IT WAS an unsuccessful crime which struck fear into the hearts of its victims.
And now burglar Darren Martin, 42, of New Road, Portsmouth, has been sentenced to 40 months behind bars for his actions.
About 11.30pm on November 13 last year he entered the back garden of a property in Laburnum Grove, North End and tried to pry open the house’s rear door with a trowel.
Failing in his attempt, Martin broke a bathroom window instead and crawled through, cutting his hand in the process.
After ransacking the downstairs rooms he went upstairs and turned the light on in a bedroom - where the occupants, Paul and Anne, were sleeping.
Anne, 51, who did not want to give their surname, said: ‘It was horrendous – the most horrible thing that’s ever happened in my life.
‘Seeing his blood on the light switch and the wall afterwards was the worst thing.’
The couple woke up, at first thinking it was their 24-year-old son, Jack, returning late from a night out. But as the man moved back downstairs, Paul got up to investigate.
He said: ‘As I’m walking down the stairs I was still thinking it was Jack.
‘Then I could feel a draught and I thought, right, why is the back door open?
‘Then I saw the smashed window.’
Martin made off with only a couple of sets of keys and a rucksack. But police were able to identify him through the blood left at the scene, and after he was found and arrested, Martin pleaded guilty.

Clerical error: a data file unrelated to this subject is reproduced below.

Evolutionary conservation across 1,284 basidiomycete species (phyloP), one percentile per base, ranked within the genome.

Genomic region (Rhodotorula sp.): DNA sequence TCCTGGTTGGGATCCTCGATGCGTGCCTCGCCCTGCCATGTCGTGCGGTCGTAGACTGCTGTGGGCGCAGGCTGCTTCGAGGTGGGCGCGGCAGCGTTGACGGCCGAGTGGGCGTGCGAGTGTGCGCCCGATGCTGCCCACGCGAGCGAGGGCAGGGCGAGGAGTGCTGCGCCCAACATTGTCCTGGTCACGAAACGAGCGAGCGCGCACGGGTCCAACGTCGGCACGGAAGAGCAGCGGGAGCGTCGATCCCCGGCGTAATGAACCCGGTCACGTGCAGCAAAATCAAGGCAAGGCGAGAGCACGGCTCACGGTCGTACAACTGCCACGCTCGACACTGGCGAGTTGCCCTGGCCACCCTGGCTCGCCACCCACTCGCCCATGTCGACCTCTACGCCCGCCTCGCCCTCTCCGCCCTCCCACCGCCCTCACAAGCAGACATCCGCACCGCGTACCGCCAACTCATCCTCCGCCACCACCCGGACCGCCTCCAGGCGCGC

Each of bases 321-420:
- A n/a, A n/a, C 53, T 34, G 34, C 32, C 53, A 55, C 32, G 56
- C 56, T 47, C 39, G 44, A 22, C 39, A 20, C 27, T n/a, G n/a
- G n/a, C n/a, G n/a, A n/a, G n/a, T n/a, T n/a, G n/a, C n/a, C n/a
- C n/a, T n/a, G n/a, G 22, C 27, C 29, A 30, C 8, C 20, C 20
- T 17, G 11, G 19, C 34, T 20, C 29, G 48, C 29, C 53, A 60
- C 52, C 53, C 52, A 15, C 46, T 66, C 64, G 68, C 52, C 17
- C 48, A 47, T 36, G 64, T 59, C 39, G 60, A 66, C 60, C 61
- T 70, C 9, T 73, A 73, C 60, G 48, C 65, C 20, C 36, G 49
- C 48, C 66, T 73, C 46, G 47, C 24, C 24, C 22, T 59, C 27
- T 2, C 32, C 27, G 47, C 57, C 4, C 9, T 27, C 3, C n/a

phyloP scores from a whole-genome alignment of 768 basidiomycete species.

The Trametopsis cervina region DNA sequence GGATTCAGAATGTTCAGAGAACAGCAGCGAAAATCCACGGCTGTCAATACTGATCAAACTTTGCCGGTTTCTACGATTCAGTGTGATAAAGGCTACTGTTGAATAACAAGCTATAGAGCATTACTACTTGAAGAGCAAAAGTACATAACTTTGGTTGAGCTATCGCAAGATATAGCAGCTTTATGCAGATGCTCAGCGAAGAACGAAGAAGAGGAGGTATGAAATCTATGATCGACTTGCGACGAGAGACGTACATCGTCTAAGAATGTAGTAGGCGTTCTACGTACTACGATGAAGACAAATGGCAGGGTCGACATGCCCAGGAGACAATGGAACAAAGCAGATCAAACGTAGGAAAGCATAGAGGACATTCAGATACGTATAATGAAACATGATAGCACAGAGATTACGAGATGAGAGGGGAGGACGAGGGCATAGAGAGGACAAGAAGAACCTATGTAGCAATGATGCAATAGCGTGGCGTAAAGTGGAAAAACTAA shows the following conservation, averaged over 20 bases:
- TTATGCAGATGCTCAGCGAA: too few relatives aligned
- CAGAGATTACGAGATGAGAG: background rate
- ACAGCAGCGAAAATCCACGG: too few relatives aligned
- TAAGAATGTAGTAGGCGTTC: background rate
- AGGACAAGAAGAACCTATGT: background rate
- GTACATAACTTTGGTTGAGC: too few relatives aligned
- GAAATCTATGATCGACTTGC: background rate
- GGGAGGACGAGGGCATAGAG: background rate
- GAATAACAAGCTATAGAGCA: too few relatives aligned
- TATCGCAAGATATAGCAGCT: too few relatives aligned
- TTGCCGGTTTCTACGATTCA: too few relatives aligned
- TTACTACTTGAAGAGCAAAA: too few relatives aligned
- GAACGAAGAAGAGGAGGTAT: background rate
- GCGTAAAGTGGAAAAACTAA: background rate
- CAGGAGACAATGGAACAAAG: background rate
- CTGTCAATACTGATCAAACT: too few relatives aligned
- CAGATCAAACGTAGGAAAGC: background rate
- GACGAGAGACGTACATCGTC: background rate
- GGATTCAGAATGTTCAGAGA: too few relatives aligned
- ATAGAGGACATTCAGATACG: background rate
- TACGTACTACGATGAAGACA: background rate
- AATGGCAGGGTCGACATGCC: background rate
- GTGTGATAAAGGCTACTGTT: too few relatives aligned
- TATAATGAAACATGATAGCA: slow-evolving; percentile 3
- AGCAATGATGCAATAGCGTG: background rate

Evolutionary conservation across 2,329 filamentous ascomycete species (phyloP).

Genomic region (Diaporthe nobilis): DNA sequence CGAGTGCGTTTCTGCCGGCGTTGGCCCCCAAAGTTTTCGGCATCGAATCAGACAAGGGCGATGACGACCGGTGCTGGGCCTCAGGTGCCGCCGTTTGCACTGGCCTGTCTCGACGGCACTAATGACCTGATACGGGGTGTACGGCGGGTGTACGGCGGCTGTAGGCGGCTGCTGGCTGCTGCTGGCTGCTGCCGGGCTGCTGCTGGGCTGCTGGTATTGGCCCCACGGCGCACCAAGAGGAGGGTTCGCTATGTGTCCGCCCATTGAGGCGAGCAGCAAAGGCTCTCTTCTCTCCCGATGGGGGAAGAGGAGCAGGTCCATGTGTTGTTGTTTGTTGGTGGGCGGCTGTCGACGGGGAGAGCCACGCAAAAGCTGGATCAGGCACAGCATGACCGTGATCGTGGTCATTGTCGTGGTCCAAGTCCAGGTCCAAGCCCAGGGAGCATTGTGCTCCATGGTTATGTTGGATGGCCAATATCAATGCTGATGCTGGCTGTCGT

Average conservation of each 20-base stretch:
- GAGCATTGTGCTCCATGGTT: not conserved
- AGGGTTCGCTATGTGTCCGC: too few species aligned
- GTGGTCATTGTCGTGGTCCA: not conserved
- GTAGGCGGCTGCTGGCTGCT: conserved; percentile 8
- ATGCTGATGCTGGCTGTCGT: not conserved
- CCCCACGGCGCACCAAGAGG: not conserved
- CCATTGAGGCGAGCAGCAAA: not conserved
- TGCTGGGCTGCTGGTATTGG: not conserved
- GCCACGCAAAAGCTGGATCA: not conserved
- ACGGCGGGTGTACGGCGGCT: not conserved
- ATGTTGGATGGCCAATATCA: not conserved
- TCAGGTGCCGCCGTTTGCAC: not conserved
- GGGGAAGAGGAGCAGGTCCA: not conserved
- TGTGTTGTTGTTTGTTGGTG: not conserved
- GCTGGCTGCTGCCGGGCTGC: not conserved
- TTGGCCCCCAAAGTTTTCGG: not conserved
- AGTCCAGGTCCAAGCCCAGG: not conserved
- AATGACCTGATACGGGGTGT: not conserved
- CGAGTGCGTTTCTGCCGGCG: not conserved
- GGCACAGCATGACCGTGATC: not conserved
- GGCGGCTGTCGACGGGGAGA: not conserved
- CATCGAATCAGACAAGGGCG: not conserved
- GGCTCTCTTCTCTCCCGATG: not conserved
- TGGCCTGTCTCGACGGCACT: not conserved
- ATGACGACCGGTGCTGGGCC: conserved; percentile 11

Paul and Ann moved to Portsmouth from Corby only about a year ago to be closer to their daughter, Hannah, and one-year-old grandson, Jasper.
Ann said they were reluctant to look after their grandson at home after the burglary, but they had now updated their home security and felt safer. She said they also wanted to thank the police for their efforts.
The hefty penalty for the burglary was partly due to Martin’s long record – since his first dwelling burglary in 1998 he has clocked up 37 convictions for 88 offences.
The court heard Martin had been out of prison for 22 months before this incident.
Defence barrister Bridget O’Hagen said he had been doing voluntary work and had steered clear of drugs, but, she added, an ex-girlfriend who he got back in touch with had encouraged him to fall back on bad habits.
Police seized £255 from Martin, which judge Sarah Monro said should go to the victims as compensation.